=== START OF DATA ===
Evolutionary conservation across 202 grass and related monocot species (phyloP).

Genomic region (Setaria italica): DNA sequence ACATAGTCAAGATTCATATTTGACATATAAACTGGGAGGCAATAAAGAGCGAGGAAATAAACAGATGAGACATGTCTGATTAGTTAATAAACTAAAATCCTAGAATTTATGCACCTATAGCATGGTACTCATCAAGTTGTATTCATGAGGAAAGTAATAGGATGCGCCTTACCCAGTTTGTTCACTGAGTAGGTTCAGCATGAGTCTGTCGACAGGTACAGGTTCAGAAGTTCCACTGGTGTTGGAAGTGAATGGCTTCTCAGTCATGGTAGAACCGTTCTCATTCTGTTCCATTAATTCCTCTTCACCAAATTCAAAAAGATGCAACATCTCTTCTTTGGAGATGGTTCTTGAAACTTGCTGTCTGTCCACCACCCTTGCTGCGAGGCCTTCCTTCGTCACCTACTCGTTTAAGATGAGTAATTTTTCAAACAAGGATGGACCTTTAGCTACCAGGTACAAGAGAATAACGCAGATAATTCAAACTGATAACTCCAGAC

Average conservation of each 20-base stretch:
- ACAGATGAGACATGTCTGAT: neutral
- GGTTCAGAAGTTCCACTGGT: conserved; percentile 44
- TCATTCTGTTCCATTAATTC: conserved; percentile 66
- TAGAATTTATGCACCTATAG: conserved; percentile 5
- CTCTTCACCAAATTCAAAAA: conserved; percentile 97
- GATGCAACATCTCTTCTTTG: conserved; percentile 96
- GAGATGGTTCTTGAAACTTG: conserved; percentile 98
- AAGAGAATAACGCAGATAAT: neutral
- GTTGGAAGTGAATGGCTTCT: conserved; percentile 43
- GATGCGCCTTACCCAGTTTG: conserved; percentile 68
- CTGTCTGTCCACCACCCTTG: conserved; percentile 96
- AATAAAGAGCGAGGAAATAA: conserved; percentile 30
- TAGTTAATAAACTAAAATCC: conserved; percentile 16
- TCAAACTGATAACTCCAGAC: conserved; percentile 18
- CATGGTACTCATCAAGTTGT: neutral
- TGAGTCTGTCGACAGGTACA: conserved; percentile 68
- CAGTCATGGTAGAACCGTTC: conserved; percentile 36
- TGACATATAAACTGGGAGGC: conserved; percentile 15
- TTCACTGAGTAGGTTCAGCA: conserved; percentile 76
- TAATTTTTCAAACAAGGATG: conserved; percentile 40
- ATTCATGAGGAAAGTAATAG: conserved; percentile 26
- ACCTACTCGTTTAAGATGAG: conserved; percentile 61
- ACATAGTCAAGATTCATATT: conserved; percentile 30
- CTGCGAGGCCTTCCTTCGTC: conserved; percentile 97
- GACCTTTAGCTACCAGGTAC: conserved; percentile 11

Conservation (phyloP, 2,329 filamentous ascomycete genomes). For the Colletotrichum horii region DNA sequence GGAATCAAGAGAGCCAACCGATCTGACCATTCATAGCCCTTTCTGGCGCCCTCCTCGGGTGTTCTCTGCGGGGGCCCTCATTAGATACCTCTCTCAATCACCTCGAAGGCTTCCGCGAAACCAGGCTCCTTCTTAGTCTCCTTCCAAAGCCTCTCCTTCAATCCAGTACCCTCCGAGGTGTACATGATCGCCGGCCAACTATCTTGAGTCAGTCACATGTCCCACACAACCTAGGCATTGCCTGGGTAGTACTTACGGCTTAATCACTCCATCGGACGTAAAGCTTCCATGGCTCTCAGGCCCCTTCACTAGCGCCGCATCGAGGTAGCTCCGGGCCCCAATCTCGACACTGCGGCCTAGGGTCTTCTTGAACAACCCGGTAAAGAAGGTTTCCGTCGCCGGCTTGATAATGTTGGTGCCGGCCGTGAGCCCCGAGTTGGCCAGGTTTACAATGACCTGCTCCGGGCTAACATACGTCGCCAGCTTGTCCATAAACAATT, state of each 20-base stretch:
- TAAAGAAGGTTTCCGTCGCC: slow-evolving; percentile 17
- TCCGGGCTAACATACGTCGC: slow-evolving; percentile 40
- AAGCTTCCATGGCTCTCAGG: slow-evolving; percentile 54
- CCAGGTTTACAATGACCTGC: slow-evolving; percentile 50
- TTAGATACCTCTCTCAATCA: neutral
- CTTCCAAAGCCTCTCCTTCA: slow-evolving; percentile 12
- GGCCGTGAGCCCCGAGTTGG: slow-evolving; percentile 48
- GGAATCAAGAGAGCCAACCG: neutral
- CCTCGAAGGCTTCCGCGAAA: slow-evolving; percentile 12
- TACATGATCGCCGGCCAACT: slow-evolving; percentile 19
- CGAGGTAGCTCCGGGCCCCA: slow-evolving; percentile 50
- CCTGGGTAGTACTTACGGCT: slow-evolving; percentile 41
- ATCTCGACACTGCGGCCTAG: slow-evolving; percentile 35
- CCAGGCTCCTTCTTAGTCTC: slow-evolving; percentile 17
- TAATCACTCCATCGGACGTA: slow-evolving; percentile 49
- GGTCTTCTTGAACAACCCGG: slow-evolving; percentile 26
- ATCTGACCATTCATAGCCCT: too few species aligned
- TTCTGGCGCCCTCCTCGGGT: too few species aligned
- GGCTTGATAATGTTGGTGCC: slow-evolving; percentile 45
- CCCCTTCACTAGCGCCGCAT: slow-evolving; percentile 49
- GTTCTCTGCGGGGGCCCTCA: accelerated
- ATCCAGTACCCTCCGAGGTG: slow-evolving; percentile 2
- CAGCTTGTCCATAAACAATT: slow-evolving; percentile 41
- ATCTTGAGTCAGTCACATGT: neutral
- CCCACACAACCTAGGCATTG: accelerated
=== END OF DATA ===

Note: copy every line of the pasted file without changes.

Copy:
Evolutionary conservation across 202 grass and related monocot species (phyloP).

Genomic region (Setaria italica): DNA sequence ACATAGTCAAGATTCATATTTGACATATAAACTGGGAGGCAATAAAGAGCGAGGAAATAAACAGATGAGACATGTCTGATTAGTTAATAAACTAAAATCCTAGAATTTATGCACCTATAGCATGGTACTCATCAAGTTGTATTCATGAGGAAAGTAATAGGATGCGCCTTACCCAGTTTGTTCACTGAGTAGGTTCAGCATGAGTCTGTCGACAGGTACAGGTTCAGAAGTTCCACTGGTGTTGGAAGTGAATGGCTTCTCAGTCATGGTAGAACCGTTCTCATTCTGTTCCATTAATTCCTCTTCACCAAATTCAAAAAGATGCAACATCTCTTCTTTGGAGATGGTTCTTGAAACTTGCTGTCTGTCCACCACCCTTGCTGCGAGGCCTTCCTTCGTCACCTACTCGTTTAAGATGAGTAATTTTTCAAACAAGGATGGACCTTTAGCTACCAGGTACAAGAGAATAACGCAGATAATTCAAACTGATAACTCCAGAC

Average conservation of each 20-base stretch:
- ACAGATGAGACATGTCTGAT: neutral
- GGTTCAGAAGTTCCACTGGT: conserved; percentile 44
- TCATTCTGTTCCATTAATTC: conserved; percentile 66
- TAGAATTTATGCACCTATAG: conserved; percentile 5
- CTCTTCACCAAATTCAAAAA: conserved; percentile 97
- GATGCAACATCTCTTCTTTG: conserved; percentile 96
- GAGATGGTTCTTGAAACTTG: conserved; percentile 98
- AAGAGAATAACGCAGATAAT: neutral
- GTTGGAAGTGAATGGCTTCT: conserved; percentile 43
- GATGCGCCTTACCCAGTTTG: conserved; percentile 68
- CTGTCTGTCCACCACCCTTG: conserved; percentile 96
- AATAAAGAGCGAGGAAATAA: conserved; percentile 30
- TAGTTAATAAACTAAAATCC: conserved; percentile 16
- TCAAACTGATAACTCCAGAC: conserved; percentile 18
- CATGGTACTCATCAAGTTGT: neutral
- TGAGTCTGTCGACAGGTACA: conserved; percentile 68
- CAGTCATGGTAGAACCGTTC: conserved; percentile 36
- TGACATATAAACTGGGAGGC: conserved; percentile 15
- TTCACTGAGTAGGTTCAGCA: conserved; percentile 76
- TAATTTTTCAAACAAGGATG: conserved; percentile 40
- ATTCATGAGGAAAGTAATAG: conserved; percentile 26
- ACCTACTCGTTTAAGATGAG: conserved; percentile 61
- ACATAGTCAAGATTCATATT: conserved; percentile 30
- CTGCGAGGCCTTCCTTCGTC: conserved; percentile 97
- GACCTTTAGCTACCAGGTAC: conserved; percentile 11

Conservation (phyloP, 2,329 filamentous ascomycete genomes). For the Colletotrichum horii region DNA sequence GGAATCAAGAGAGCCAACCGATCTGACCATTCATAGCCCTTTCTGGCGCCCTCCTCGGGTGTTCTCTGCGGGGGCCCTCATTAGATACCTCTCTCAATCACCTCGAAGGCTTCCGCGAAACCAGGCTCCTTCTTAGTCTCCTTCCAAAGCCTCTCCTTCAATCCAGTACCCTCCGAGGTGTACATGATCGCCGGCCAACTATCTTGAGTCAGTCACATGTCCCACACAACCTAGGCATTGCCTGGGTAGTACTTACGGCTTAATCACTCCATCGGACGTAAAGCTTCCATGGCTCTCAGGCCCCTTCACTAGCGCCGCATCGAGGTAGCTCCGGGCCCCAATCTCGACACTGCGGCCTAGGGTCTTCTTGAACAACCCGGTAAAGAAGGTTTCCGTCGCCGGCTTGATAATGTTGGTGCCGGCCGTGAGCCCCGAGTTGGCCAGGTTTACAATGACCTGCTCCGGGCTAACATACGTCGCCAGCTTGTCCATAAACAATT, state of each 20-base stretch:
- TAAAGAAGGTTTCCGTCGCC: slow-evolving; percentile 17
- TCCGGGCTAACATACGTCGC: slow-evolving; percentile 40
- AAGCTTCCATGGCTCTCAGG: slow-evolving; percentile 54
- CCAGGTTTACAATGACCTGC: slow-evolving; percentile 50
- TTAGATACCTCTCTCAATCA: neutral
- CTTCCAAAGCCTCTCCTTCA: slow-evolving; percentile 12
- GGCCGTGAGCCCCGAGTTGG: slow-evolving; percentile 48
- GGAATCAAGAGAGCCAACCG: neutral
- CCTCGAAGGCTTCCGCGAAA: slow-evolving; percentile 12
- TACATGATCGCCGGCCAACT: slow-evolving; percentile 19
- CGAGGTAGCTCCGGGCCCCA: slow-evolving; percentile 50
- CCTGGGTAGTACTTACGGCT: slow-evolving; percentile 41
- ATCTCGACACTGCGGCCTAG: slow-evolving; percentile 35
- CCAGGCTCCTTCTTAGTCTC: slow-evolving; percentile 17
- TAATCACTCCATCGGACGTA: slow-evolving; percentile 49
- GGTCTTCTTGAACAACCCGG: slow-evolving; percentile 26
- ATCTGACCATTCATAGCCCT: too few species aligned
- TTCTGGCGCCCTCCTCGGGT: too few species aligned
- GGCTTGATAATGTTGGTGCC: slow-evolving; percentile 45
- CCCCTTCACTAGCGCCGCAT: slow-evolving; percentile 49
- GTTCTCTGCGGGGGCCCTCA: accelerated
- ATCCAGTACCCTCCGAGGTG: slow-evolving; percentile 2
- CAGCTTGTCCATAAACAATT: slow-evolving; percentile 41
- ATCTTGAGTCAGTCACATGT: neutral
- CCCACACAACCTAGGCATTG: accelerated